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Shunning the night to elude the hunter: diurnal fireflies and the “femmes fatales”


Lucidota atra, a diurnal firefly, shares possession of defensive steroids (lucibufagins or LBGs) with nocturnal fireflies of the genus Photinus. Photinus are protected against predators by their LBGs, but not against fireflies of the genus Photuris, the so-called firefly femmes fatales, which prey upon Photinus, thereby acquiring LBGs for their own defense. We propose that L. atra may have been prompted evolutionarily to become diurnal by the opportunity to avoid, thereby, being hunted by Photuris. Indeed, L. atra, if offered to Photuris, were eagerly devoured by the latter, which sequestered their LBG’s. In feeding on L. atra, Photuris may be driven by a gustatory affinity for LBGs. Persistent nocturnality might therefore have put L. atra at risk vis à vis Photuris. Diurnality freed the firefly from that risk, without compromising its defended status with respect to other predators. Possession of LBGs may in fact account for L. atra’s unacceptability to birds and spiders.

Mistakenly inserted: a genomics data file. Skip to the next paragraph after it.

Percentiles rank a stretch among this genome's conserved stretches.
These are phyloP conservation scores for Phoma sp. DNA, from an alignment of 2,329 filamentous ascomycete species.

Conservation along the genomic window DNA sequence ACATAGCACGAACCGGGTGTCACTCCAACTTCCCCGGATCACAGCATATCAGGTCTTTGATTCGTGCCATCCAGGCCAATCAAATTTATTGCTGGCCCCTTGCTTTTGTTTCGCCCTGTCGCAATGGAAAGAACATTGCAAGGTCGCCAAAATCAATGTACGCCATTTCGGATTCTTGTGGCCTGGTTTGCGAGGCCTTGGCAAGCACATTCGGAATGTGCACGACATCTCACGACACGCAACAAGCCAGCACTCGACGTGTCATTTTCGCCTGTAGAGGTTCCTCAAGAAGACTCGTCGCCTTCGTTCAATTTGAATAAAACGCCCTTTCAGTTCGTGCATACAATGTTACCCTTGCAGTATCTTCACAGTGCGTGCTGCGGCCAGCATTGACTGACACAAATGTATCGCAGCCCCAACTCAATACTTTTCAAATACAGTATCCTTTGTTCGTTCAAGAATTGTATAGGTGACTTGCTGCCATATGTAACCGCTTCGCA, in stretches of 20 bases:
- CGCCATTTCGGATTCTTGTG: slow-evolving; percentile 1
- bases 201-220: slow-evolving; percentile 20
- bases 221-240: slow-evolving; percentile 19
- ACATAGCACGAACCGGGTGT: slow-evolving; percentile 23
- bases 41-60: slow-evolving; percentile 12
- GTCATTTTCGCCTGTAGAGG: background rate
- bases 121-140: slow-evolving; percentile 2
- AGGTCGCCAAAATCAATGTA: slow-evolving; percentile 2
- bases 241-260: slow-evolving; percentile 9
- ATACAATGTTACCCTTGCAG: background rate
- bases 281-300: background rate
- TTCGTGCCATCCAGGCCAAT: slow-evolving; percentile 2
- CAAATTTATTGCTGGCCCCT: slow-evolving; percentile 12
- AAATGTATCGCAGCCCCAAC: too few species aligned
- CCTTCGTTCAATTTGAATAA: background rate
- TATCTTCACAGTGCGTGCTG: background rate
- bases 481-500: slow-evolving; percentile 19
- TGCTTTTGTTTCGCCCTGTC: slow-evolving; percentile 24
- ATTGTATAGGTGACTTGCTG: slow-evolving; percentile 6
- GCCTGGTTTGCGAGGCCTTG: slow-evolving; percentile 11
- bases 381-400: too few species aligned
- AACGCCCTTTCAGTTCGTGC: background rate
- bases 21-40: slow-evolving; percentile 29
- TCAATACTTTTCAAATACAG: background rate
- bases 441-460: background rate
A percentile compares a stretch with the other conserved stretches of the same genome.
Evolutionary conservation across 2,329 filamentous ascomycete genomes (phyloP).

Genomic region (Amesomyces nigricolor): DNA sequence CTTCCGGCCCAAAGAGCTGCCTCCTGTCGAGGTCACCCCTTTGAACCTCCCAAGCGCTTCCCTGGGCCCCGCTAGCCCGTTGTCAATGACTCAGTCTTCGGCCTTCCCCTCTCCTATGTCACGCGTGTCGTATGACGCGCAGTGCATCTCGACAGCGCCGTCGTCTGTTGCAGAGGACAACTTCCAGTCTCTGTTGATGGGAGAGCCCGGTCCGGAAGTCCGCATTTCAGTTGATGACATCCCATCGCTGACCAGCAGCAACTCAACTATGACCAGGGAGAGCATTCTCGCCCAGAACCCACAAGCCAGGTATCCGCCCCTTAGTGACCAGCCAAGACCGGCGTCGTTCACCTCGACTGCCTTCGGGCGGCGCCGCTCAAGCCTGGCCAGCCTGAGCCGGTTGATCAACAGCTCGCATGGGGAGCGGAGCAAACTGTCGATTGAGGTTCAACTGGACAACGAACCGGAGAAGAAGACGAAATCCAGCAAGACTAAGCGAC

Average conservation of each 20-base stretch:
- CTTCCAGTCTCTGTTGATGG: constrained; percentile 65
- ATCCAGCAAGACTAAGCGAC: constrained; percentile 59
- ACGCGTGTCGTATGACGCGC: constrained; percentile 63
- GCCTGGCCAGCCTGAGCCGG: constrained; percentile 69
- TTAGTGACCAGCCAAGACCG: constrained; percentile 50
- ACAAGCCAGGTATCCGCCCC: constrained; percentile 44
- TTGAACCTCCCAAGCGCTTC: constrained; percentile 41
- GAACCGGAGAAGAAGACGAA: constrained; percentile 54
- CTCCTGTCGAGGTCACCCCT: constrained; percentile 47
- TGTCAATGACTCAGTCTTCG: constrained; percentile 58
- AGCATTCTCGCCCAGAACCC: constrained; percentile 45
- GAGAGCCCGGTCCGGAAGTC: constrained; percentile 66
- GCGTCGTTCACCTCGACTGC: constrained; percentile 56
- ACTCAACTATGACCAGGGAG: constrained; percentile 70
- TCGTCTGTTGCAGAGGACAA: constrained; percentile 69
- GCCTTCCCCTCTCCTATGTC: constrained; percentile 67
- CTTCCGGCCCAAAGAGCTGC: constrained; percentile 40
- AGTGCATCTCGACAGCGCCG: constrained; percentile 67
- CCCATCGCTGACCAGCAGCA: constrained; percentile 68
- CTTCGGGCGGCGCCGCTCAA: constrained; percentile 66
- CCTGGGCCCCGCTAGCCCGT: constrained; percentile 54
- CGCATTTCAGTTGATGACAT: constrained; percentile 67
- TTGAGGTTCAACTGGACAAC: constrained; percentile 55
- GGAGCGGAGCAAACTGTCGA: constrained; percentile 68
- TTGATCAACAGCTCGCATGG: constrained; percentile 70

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Correspondence to Thomas Eisner.

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Gronquist, M., Schroeder, F.C., Ghiradella, H. et al. Shunning the night to elude the hunter: diurnal fireflies and the “femmes fatales”. Chemoecology 16, 39–43 (2006).

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Key words.

  • Co-evolution
  • bioluminescence
  • lucibufagins
  • chemical defense
  • aggressive mimicry